base_dir variable to the
~/evaluator directory and
source the script. The
run_analysis script will generate a lot of console output. Performing at least a read through of the rest of this document to familiarize yourself with the steps being executed is strongly recommended.
Using the quick start (
To extract the spreadsheet into data files for further analysis, run
import_spreadsheet(). Evaluator will extract the data and save two comma separated files in the
inputs directory with the results.
Afer importing, you are strongly encouraged to run
validate_scenarios() to verify there are no data integrity issues. If there are errors detected, the validation process will abort and a message summarizing the problem is displayed. Correct the errors displayed, reimport, and repeat the validation process until there are no errors reported.
qualitative_scenarios <- readr::read_csv("~/evaluator/inputs/qualitative_scenarios.csv") mappings <- readr::read_csv("~/evaluator/inputs/qualitative_mappings.csv") capabilities <- readr::read_csv("~/evaluator/inputs/capabilities.csv") validate_scenarios(qualitative_scenarios, capabilities, domains, mappings)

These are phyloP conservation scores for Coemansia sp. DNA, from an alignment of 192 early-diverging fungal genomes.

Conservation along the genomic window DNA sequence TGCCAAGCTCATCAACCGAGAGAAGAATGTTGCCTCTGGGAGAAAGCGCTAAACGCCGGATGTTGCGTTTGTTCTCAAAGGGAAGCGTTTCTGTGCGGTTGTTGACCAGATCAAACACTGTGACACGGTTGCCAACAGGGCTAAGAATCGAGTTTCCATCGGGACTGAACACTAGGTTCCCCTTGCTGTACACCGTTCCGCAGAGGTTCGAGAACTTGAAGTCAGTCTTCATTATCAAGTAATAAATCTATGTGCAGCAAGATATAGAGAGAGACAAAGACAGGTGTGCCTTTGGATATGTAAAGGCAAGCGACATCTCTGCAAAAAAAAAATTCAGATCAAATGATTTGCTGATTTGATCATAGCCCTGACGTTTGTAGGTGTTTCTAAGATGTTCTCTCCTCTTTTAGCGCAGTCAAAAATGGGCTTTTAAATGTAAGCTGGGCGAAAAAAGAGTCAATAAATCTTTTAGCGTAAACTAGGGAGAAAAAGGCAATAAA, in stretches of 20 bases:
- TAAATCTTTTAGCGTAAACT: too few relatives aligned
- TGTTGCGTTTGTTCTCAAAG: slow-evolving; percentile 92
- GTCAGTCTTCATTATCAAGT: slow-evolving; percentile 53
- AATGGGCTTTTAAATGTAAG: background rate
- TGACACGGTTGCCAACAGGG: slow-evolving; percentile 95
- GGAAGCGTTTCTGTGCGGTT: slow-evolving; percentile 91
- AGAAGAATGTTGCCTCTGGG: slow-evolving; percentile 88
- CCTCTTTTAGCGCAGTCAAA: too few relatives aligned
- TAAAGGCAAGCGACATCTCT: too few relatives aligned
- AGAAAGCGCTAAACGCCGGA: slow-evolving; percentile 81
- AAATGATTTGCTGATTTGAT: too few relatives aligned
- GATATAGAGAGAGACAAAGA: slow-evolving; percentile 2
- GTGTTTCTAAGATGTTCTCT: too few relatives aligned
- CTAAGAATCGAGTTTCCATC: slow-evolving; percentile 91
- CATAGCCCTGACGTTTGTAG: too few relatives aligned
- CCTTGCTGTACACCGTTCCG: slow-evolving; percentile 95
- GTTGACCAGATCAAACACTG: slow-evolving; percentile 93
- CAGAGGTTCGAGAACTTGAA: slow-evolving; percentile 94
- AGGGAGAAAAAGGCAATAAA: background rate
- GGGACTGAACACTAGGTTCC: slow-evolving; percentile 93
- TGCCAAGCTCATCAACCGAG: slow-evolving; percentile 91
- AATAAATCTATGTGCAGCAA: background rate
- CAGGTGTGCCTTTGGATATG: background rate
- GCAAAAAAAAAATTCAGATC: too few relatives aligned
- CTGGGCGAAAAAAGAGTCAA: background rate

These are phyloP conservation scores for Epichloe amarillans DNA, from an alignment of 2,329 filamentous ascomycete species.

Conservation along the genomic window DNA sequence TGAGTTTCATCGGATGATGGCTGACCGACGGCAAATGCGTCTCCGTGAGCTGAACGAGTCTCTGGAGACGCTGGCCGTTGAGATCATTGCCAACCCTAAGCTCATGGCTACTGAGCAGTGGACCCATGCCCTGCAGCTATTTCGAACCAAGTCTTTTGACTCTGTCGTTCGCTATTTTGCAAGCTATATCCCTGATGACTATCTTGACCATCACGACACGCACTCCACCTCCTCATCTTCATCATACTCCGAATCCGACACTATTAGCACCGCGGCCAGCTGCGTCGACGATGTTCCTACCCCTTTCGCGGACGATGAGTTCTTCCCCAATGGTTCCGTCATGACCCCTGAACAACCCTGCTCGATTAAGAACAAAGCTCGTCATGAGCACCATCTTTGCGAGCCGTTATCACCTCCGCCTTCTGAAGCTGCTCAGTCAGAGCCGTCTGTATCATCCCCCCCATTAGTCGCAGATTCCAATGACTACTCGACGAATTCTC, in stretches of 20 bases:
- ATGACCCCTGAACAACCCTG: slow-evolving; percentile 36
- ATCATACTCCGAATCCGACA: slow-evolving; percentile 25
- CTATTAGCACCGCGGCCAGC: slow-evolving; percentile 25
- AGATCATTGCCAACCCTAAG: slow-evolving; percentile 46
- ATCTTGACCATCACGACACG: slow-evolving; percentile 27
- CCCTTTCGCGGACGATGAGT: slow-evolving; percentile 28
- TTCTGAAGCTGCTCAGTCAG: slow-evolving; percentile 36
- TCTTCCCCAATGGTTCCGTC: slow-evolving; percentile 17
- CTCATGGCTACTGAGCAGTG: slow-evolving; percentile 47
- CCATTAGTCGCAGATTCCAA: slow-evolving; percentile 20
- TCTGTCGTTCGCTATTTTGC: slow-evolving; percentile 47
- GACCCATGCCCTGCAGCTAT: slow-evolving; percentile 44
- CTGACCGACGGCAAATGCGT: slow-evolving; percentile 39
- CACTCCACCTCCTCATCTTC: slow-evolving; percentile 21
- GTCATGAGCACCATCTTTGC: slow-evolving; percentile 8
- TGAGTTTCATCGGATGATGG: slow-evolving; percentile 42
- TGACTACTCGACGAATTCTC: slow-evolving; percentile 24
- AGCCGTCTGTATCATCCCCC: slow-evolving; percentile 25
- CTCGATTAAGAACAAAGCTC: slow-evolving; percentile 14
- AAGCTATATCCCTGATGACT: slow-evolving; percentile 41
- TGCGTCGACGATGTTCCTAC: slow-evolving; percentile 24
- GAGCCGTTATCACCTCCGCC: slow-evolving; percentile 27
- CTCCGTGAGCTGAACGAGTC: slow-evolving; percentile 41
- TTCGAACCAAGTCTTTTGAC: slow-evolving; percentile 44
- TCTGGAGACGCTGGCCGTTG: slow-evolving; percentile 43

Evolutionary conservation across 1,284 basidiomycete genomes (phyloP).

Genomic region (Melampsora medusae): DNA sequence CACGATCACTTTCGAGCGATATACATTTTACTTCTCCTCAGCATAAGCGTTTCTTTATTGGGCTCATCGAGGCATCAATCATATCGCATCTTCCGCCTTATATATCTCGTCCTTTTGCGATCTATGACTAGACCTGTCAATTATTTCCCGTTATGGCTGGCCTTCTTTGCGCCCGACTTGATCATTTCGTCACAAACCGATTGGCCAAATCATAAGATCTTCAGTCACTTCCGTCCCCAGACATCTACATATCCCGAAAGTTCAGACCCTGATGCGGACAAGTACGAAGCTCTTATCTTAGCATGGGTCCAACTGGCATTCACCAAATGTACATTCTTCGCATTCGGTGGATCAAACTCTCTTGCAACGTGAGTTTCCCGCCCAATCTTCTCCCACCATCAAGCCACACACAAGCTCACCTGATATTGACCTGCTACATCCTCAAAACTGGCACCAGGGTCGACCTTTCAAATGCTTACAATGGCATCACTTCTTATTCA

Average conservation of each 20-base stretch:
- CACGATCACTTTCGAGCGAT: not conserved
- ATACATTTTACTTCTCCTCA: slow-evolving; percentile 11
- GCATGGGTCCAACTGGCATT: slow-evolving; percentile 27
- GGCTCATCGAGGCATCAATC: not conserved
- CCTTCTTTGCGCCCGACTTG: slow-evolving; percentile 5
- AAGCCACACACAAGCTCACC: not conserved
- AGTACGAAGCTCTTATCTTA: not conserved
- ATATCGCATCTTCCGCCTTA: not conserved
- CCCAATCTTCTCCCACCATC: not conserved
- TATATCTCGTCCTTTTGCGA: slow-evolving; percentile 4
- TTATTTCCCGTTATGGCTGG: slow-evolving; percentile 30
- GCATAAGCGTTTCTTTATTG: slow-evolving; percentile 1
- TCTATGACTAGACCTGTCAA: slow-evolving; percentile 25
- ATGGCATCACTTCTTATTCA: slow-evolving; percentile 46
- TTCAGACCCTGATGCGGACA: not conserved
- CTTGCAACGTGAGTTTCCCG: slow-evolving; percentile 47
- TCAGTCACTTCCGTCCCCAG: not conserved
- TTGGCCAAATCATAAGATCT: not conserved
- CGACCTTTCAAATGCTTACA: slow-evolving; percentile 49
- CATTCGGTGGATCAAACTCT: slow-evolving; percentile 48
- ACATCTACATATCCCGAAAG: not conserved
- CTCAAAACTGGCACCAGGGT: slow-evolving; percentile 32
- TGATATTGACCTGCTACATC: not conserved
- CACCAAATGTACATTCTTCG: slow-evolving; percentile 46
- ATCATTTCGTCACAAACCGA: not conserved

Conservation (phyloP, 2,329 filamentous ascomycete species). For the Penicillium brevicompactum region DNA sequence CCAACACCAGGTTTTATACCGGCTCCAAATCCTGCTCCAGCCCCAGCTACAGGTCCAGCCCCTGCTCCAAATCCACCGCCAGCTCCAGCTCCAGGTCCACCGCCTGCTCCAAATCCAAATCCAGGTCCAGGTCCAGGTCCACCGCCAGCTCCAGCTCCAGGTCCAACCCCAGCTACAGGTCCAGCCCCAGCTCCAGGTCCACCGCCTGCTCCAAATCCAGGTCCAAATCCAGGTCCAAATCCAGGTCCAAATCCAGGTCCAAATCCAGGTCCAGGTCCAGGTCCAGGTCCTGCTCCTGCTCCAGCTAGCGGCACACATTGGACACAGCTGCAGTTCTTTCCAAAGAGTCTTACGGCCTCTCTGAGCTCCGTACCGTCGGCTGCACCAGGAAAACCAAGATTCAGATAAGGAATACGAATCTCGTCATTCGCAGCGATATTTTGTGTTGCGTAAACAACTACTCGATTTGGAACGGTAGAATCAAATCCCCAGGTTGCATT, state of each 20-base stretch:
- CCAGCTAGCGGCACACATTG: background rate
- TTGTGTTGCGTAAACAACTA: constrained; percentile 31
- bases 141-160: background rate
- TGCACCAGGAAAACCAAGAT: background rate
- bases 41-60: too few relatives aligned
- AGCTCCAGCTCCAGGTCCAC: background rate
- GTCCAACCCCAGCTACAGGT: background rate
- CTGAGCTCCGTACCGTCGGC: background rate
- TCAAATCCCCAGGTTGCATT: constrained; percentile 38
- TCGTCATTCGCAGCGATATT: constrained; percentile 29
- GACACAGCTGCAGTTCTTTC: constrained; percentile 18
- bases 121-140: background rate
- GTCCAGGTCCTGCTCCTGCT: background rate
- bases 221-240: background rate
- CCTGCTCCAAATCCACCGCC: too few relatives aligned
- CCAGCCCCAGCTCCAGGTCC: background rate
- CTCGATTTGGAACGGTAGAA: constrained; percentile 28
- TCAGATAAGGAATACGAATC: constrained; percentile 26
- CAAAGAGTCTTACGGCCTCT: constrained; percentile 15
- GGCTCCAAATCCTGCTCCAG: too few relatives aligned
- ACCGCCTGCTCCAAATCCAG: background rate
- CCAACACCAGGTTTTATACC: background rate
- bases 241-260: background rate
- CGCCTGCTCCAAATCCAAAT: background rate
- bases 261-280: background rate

Once the quantitative scenarios are ready for simulation, run
run_simulations(quantitative_scenarios). By default, Evaluator puts each scenario through 10,000 individual simulated years, modelling how often the threat actors come into contact with your assets, the strength of the threat actors, the strength of your controls, and the losses involved in any situation where the threat strength exceeds your control strength. This simulation process is computationally intense. The sample data takes approximately 24 minutes to run on a 2016 MacBook Pro. A progress bar is displayed on the console while running.